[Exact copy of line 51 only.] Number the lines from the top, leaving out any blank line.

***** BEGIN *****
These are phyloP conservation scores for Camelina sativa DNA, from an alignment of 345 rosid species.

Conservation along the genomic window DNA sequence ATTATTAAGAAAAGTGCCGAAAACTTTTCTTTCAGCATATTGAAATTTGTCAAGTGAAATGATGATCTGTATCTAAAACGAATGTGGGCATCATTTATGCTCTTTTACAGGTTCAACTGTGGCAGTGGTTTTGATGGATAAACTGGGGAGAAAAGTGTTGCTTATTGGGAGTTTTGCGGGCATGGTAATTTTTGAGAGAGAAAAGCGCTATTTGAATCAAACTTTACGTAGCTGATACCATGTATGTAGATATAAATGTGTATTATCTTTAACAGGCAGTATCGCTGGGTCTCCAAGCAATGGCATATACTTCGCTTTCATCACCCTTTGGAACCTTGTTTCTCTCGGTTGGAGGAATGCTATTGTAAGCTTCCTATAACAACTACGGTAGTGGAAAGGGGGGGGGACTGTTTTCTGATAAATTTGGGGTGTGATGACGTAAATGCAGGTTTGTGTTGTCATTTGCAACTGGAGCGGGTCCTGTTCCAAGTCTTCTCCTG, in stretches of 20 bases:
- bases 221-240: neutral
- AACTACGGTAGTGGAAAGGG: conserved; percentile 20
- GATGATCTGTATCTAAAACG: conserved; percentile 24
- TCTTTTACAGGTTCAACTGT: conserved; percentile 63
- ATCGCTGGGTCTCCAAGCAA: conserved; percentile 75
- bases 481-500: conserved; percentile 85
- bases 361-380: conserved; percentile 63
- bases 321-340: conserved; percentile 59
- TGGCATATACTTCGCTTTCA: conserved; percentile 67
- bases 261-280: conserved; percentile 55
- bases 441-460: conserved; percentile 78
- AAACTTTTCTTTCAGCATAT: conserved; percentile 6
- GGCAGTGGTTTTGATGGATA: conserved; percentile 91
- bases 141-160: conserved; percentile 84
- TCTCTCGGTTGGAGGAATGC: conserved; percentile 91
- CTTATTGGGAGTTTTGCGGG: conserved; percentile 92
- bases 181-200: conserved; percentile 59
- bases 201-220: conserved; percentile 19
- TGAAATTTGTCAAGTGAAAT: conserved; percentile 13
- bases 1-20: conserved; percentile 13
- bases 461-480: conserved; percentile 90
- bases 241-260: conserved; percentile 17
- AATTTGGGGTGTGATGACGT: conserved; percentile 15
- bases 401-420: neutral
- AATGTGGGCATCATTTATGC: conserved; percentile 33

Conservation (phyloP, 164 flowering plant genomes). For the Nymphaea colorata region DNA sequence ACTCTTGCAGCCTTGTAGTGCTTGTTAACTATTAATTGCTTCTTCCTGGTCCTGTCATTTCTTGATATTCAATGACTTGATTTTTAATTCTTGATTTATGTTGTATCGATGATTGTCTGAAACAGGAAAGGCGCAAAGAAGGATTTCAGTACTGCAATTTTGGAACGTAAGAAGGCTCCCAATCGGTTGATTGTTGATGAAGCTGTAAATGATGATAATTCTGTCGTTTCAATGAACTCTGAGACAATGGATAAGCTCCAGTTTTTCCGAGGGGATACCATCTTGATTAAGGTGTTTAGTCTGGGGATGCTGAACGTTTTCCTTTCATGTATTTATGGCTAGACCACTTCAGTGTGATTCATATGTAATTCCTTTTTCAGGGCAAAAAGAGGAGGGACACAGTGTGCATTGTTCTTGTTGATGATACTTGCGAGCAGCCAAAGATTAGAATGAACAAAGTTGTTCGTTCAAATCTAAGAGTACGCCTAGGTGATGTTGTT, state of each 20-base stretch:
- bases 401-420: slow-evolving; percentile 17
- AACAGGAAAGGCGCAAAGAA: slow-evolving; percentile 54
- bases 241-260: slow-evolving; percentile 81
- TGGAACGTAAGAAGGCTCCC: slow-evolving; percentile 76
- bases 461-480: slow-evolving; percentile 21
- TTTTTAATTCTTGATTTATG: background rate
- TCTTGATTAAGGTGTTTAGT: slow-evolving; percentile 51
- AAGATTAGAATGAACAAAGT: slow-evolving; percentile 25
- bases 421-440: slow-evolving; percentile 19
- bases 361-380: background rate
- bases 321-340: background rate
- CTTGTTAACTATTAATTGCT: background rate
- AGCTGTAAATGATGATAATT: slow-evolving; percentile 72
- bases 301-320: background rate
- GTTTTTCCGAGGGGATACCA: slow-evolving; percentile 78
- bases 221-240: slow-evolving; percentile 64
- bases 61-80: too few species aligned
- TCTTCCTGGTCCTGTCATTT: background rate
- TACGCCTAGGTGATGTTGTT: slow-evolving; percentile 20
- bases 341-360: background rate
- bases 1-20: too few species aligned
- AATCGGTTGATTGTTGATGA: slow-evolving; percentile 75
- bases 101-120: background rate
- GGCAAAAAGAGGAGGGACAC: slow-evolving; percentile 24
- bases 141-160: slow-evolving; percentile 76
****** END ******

- bases 101-120: background rate